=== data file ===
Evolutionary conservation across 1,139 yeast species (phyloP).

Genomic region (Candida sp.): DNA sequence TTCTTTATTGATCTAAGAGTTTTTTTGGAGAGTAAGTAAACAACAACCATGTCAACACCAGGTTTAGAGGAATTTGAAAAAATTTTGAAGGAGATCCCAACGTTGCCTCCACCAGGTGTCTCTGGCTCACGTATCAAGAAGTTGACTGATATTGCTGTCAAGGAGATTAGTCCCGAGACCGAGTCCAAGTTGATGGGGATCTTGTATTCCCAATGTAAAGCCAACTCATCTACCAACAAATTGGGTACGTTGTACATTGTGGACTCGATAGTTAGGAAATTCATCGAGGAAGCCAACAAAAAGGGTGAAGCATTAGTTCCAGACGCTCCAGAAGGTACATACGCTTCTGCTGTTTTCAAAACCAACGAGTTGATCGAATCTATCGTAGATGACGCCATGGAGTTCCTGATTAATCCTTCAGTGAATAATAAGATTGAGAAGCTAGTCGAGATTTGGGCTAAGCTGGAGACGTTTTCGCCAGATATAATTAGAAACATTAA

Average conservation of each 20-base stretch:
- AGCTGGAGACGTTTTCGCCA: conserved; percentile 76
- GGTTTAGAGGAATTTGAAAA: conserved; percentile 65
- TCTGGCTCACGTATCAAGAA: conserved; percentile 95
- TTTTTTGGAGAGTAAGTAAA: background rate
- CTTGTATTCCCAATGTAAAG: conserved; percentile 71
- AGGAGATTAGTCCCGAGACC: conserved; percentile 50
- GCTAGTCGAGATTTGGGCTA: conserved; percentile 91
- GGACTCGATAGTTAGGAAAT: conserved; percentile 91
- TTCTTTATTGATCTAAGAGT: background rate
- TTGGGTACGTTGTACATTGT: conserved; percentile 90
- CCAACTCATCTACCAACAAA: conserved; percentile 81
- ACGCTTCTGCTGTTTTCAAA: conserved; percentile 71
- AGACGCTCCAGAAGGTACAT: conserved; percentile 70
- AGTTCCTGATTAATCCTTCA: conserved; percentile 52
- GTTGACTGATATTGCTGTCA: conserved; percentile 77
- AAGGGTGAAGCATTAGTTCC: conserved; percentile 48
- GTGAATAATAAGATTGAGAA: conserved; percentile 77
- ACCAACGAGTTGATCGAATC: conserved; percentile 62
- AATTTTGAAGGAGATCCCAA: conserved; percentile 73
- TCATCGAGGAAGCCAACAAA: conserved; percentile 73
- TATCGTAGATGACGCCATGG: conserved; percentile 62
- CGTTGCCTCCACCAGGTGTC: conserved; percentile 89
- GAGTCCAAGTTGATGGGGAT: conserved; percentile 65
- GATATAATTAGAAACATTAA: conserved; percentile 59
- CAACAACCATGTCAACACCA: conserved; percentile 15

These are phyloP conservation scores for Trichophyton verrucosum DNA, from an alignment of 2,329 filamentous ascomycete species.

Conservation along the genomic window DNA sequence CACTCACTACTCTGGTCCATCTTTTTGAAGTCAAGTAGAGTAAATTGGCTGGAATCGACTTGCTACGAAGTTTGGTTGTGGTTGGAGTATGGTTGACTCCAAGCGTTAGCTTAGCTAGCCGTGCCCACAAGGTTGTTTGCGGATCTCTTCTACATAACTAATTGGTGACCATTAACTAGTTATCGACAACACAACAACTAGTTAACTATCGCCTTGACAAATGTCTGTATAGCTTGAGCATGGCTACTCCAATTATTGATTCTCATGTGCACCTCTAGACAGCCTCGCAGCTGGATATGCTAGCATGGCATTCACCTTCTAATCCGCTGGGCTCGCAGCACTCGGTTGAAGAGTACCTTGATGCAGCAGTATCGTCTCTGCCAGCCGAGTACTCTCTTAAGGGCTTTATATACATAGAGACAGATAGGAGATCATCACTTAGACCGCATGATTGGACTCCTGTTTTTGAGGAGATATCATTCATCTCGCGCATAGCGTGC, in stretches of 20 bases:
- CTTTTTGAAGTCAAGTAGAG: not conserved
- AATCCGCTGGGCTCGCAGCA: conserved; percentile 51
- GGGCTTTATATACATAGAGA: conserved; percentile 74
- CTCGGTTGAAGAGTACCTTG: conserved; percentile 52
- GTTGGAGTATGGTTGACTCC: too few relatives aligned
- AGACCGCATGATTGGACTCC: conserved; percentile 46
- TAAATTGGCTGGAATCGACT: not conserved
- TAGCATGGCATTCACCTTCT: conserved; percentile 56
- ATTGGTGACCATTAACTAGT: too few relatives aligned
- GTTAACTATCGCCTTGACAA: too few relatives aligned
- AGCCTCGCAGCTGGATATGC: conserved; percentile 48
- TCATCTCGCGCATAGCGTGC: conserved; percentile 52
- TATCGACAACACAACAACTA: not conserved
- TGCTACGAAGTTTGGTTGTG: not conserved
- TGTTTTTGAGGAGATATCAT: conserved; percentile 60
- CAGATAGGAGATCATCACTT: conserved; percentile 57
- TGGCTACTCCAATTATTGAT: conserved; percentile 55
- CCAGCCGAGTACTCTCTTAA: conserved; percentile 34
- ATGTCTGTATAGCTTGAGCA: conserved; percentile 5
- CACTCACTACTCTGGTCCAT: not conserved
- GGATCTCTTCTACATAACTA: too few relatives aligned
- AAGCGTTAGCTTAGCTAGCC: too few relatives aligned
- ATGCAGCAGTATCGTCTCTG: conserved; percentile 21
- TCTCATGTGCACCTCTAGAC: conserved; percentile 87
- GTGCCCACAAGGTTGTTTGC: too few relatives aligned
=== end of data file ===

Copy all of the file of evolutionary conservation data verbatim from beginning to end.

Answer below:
Evolutionary conservation across 1,139 yeast species (phyloP).

Genomic region (Candida sp.): DNA sequence TTCTTTATTGATCTAAGAGTTTTTTTGGAGAGTAAGTAAACAACAACCATGTCAACACCAGGTTTAGAGGAATTTGAAAAAATTTTGAAGGAGATCCCAACGTTGCCTCCACCAGGTGTCTCTGGCTCACGTATCAAGAAGTTGACTGATATTGCTGTCAAGGAGATTAGTCCCGAGACCGAGTCCAAGTTGATGGGGATCTTGTATTCCCAATGTAAAGCCAACTCATCTACCAACAAATTGGGTACGTTGTACATTGTGGACTCGATAGTTAGGAAATTCATCGAGGAAGCCAACAAAAAGGGTGAAGCATTAGTTCCAGACGCTCCAGAAGGTACATACGCTTCTGCTGTTTTCAAAACCAACGAGTTGATCGAATCTATCGTAGATGACGCCATGGAGTTCCTGATTAATCCTTCAGTGAATAATAAGATTGAGAAGCTAGTCGAGATTTGGGCTAAGCTGGAGACGTTTTCGCCAGATATAATTAGAAACATTAA

Average conservation of each 20-base stretch:
- AGCTGGAGACGTTTTCGCCA: conserved; percentile 76
- GGTTTAGAGGAATTTGAAAA: conserved; percentile 65
- TCTGGCTCACGTATCAAGAA: conserved; percentile 95
- TTTTTTGGAGAGTAAGTAAA: background rate
- CTTGTATTCCCAATGTAAAG: conserved; percentile 71
- AGGAGATTAGTCCCGAGACC: conserved; percentile 50
- GCTAGTCGAGATTTGGGCTA: conserved; percentile 91
- GGACTCGATAGTTAGGAAAT: conserved; percentile 91
- TTCTTTATTGATCTAAGAGT: background rate
- TTGGGTACGTTGTACATTGT: conserved; percentile 90
- CCAACTCATCTACCAACAAA: conserved; percentile 81
- ACGCTTCTGCTGTTTTCAAA: conserved; percentile 71
- AGACGCTCCAGAAGGTACAT: conserved; percentile 70
- AGTTCCTGATTAATCCTTCA: conserved; percentile 52
- GTTGACTGATATTGCTGTCA: conserved; percentile 77
- AAGGGTGAAGCATTAGTTCC: conserved; percentile 48
- GTGAATAATAAGATTGAGAA: conserved; percentile 77
- ACCAACGAGTTGATCGAATC: conserved; percentile 62
- AATTTTGAAGGAGATCCCAA: conserved; percentile 73
- TCATCGAGGAAGCCAACAAA: conserved; percentile 73
- TATCGTAGATGACGCCATGG: conserved; percentile 62
- CGTTGCCTCCACCAGGTGTC: conserved; percentile 89
- GAGTCCAAGTTGATGGGGAT: conserved; percentile 65
- GATATAATTAGAAACATTAA: conserved; percentile 59
- CAACAACCATGTCAACACCA: conserved; percentile 15

These are phyloP conservation scores for Trichophyton verrucosum DNA, from an alignment of 2,329 filamentous ascomycete species.

Conservation along the genomic window DNA sequence CACTCACTACTCTGGTCCATCTTTTTGAAGTCAAGTAGAGTAAATTGGCTGGAATCGACTTGCTACGAAGTTTGGTTGTGGTTGGAGTATGGTTGACTCCAAGCGTTAGCTTAGCTAGCCGTGCCCACAAGGTTGTTTGCGGATCTCTTCTACATAACTAATTGGTGACCATTAACTAGTTATCGACAACACAACAACTAGTTAACTATCGCCTTGACAAATGTCTGTATAGCTTGAGCATGGCTACTCCAATTATTGATTCTCATGTGCACCTCTAGACAGCCTCGCAGCTGGATATGCTAGCATGGCATTCACCTTCTAATCCGCTGGGCTCGCAGCACTCGGTTGAAGAGTACCTTGATGCAGCAGTATCGTCTCTGCCAGCCGAGTACTCTCTTAAGGGCTTTATATACATAGAGACAGATAGGAGATCATCACTTAGACCGCATGATTGGACTCCTGTTTTTGAGGAGATATCATTCATCTCGCGCATAGCGTGC, in stretches of 20 bases:
- CTTTTTGAAGTCAAGTAGAG: not conserved
- AATCCGCTGGGCTCGCAGCA: conserved; percentile 51
- GGGCTTTATATACATAGAGA: conserved; percentile 74
- CTCGGTTGAAGAGTACCTTG: conserved; percentile 52
- GTTGGAGTATGGTTGACTCC: too few relatives aligned
- AGACCGCATGATTGGACTCC: conserved; percentile 46
- TAAATTGGCTGGAATCGACT: not conserved
- TAGCATGGCATTCACCTTCT: conserved; percentile 56
- ATTGGTGACCATTAACTAGT: too few relatives aligned
- GTTAACTATCGCCTTGACAA: too few relatives aligned
- AGCCTCGCAGCTGGATATGC: conserved; percentile 48
- TCATCTCGCGCATAGCGTGC: conserved; percentile 52
- TATCGACAACACAACAACTA: not conserved
- TGCTACGAAGTTTGGTTGTG: not conserved
- TGTTTTTGAGGAGATATCAT: conserved; percentile 60
- CAGATAGGAGATCATCACTT: conserved; percentile 57
- TGGCTACTCCAATTATTGAT: conserved; percentile 55
- CCAGCCGAGTACTCTCTTAA: conserved; percentile 34
- ATGTCTGTATAGCTTGAGCA: conserved; percentile 5
- CACTCACTACTCTGGTCCAT: not conserved
- GGATCTCTTCTACATAACTA: too few relatives aligned
- AAGCGTTAGCTTAGCTAGCC: too few relatives aligned
- ATGCAGCAGTATCGTCTCTG: conserved; percentile 21
- TCTCATGTGCACCTCTAGAC: conserved; percentile 87
- GTGCCCACAAGGTTGTTTGC: too few relatives aligned